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Get ready for the winter – and be safe!

With the clocks having gone back this past weekend we will soon have winter upon us. Hillwalkers and climbers will be looking out their ice axe, crampons and headtorches, but it takes much more than just these to be ready for winter. To help hill walkers and climbers prepare for winter the MCofS (Mountaineering Council of Scotland) is providing a free Winter Safety programme.

The programme includes free Winter Safety Lectures and a range of webpages with comprehensive guidance on mountain safety in winter. In addition to this specific winter programme, the MCofS also funds the Mountain Weather Information Service, which operates throughout the year, but which provides a particularly vital resource for mountaineers in winter.

Details of the MCofS guidance on Winter Safety are available here on Walkhighlands.

The Mountain Weather Information Service can be found at mwis.org.uk.

MCofS also urges all mountain users to check the sportscotland Avalanche Information Service (SAIS), which provides daily reports on snow conditions and a forecast for the major climbing areas of Scotland. Their free daily reports are available at: http://www.sais.gov.uk/ from December onwards.

MCofS Mountain Safety Adviser Heather Morning said: “Last year (2008) there were 387 mountain rescue call-outs in the Scottish mountains, of which 142 were in the winter season. There were also sadly a total of 20 fatalities during the year, 10 of which occurred during winter. Folk heading out onto the hills in winter should aim to take advantage of the advice and information on offer, to ensure a safe and enjoyable day on the hill.” Heather went on to say: “As well as making sure you have an ice axe, and crampons that fit, remember that winter days are shorter and colder, so a headtorch with spare batteries is essential. A simple bivouac shelter is also a very good addition to the kit you carry in your winter rucksack.”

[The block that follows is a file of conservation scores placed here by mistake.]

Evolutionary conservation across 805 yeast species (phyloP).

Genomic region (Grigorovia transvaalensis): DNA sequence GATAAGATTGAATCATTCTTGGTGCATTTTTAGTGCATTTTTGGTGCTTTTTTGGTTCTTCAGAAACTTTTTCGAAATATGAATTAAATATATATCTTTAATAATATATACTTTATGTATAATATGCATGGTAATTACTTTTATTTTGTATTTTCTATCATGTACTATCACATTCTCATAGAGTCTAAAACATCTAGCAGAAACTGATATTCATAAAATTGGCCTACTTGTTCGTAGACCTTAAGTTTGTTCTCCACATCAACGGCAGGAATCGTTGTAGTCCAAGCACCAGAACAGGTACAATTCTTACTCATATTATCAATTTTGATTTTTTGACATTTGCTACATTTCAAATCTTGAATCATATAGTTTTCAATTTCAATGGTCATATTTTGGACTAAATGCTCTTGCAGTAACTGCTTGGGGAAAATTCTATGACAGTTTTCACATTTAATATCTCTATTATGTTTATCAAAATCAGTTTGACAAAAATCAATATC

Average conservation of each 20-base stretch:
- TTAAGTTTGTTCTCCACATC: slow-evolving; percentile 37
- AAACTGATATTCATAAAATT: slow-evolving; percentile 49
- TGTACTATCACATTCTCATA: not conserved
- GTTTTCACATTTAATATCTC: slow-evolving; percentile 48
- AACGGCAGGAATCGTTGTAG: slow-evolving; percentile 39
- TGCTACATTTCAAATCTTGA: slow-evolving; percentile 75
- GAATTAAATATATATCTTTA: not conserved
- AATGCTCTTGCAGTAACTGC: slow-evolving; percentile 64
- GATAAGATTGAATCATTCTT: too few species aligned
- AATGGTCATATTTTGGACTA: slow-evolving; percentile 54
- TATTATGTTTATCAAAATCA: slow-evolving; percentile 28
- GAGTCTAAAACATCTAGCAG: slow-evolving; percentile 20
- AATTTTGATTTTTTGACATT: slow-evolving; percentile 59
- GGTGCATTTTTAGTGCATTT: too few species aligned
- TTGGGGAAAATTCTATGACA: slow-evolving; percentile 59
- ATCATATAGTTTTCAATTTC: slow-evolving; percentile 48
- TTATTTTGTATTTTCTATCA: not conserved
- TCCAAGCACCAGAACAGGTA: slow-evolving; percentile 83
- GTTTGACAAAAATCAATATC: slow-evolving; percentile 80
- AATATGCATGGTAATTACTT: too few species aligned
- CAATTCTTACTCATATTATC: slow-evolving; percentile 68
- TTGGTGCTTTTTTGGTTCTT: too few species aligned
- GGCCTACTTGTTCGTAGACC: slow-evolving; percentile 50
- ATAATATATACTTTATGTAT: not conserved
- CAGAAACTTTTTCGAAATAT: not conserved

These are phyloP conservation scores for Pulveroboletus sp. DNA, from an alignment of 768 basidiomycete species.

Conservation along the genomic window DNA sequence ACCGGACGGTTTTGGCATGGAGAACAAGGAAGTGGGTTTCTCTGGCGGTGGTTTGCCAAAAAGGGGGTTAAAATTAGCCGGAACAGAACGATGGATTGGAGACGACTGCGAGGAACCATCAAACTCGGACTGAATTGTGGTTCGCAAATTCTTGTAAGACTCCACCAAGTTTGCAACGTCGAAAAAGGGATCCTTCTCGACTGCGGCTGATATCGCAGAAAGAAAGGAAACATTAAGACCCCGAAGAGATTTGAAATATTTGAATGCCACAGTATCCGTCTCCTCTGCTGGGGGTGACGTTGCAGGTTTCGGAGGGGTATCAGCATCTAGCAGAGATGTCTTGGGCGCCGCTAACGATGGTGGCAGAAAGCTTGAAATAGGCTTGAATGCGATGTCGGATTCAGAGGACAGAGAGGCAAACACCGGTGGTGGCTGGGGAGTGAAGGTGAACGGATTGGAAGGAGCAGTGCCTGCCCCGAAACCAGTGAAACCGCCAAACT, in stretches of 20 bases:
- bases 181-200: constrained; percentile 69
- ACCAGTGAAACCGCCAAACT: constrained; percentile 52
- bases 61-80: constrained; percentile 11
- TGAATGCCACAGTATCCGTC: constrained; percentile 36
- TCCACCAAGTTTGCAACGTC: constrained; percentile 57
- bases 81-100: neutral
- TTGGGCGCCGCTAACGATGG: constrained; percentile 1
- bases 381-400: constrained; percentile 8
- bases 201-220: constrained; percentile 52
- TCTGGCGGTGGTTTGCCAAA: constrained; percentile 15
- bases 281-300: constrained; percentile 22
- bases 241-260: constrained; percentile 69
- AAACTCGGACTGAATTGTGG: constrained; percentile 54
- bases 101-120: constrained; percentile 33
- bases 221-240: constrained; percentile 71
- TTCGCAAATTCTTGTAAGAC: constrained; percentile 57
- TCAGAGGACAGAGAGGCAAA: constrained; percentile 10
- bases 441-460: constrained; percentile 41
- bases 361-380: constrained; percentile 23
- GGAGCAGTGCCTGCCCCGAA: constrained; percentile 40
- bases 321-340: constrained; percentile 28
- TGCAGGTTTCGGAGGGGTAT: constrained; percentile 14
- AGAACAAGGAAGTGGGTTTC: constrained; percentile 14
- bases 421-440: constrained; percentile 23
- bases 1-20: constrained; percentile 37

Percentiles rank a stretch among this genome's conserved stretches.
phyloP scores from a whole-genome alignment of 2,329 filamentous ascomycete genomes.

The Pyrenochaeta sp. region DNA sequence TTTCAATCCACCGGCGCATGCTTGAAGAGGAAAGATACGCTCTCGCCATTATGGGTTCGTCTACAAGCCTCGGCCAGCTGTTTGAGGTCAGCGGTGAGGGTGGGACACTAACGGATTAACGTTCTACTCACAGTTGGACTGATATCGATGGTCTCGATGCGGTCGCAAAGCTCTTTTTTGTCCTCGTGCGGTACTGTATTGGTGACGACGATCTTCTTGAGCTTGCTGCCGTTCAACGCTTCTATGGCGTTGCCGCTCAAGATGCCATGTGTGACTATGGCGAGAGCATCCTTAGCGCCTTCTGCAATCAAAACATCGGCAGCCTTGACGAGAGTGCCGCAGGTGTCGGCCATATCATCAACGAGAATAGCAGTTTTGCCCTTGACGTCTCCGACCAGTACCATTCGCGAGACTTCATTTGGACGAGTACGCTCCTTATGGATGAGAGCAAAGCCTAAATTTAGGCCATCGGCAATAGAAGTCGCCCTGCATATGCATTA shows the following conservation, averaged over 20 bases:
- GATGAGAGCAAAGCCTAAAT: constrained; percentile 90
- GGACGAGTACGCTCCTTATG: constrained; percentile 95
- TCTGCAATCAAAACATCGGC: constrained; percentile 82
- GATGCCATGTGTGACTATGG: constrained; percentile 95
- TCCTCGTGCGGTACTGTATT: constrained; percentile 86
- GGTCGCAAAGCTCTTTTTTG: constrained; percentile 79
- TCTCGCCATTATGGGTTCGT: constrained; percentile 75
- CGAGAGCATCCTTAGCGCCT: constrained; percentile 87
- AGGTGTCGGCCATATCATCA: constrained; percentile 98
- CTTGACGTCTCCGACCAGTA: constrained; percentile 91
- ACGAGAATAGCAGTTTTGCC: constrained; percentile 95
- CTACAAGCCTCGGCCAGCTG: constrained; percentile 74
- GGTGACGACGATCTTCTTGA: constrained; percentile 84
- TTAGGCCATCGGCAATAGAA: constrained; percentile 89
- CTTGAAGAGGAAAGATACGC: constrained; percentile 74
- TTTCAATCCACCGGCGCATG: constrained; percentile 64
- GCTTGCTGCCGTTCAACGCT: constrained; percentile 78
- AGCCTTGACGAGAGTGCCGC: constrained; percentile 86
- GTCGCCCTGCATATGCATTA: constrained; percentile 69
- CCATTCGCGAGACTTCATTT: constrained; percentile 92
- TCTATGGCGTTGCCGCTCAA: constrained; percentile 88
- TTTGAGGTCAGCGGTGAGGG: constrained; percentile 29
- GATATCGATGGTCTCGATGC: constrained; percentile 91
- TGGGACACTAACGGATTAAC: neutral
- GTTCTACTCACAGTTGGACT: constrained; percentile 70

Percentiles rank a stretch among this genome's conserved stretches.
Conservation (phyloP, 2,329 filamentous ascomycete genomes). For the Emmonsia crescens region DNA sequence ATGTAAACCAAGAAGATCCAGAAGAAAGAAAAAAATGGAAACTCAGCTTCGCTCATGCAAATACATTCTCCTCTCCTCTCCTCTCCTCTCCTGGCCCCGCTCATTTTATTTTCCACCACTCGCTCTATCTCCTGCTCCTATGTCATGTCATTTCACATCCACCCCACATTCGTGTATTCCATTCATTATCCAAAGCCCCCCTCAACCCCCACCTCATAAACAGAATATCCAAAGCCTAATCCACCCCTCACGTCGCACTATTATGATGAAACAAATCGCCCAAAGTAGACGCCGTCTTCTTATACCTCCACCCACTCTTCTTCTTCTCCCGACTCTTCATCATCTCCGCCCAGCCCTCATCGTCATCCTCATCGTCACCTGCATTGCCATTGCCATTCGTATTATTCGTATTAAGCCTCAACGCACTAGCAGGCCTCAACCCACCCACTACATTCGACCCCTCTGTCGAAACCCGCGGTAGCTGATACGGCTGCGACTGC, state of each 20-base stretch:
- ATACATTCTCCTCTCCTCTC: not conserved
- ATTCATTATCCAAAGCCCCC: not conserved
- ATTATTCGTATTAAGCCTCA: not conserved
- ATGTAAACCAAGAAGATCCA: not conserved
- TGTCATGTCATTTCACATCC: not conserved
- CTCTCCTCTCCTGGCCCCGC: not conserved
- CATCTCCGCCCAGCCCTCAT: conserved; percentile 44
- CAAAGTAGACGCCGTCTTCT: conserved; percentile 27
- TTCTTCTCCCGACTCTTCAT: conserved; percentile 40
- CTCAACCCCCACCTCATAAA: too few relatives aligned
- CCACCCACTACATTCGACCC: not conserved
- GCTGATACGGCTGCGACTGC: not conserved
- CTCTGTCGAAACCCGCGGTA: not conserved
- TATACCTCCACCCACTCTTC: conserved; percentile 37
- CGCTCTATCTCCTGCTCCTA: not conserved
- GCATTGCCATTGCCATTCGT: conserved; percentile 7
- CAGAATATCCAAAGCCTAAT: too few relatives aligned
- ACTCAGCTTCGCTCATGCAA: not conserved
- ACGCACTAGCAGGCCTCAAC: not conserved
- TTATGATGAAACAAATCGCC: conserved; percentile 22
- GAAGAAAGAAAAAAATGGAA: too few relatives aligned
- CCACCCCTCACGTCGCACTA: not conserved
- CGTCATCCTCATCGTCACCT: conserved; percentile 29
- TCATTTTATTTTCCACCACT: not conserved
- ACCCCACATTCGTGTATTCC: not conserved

MCofS Chief Officer David Gibson said: “The MCofS puts a lot of its resources into winter mountain safety education, and for good reason. Scotland’s mountains in winter can be incredibly beautiful and rewarding, but they can also be extremely hostile when the conditions turn rough; which they can do at a moments notice.”

The MCofS has recently secured sponsorship from Buff for the free series of Winter Safety Lectures in Aviemore, Fort William and Glencoe.


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Walking can be dangerous and is done entirely at your own risk. Information is provided free of charge; it is each walker's responsibility to check it and navigate using a map and compass.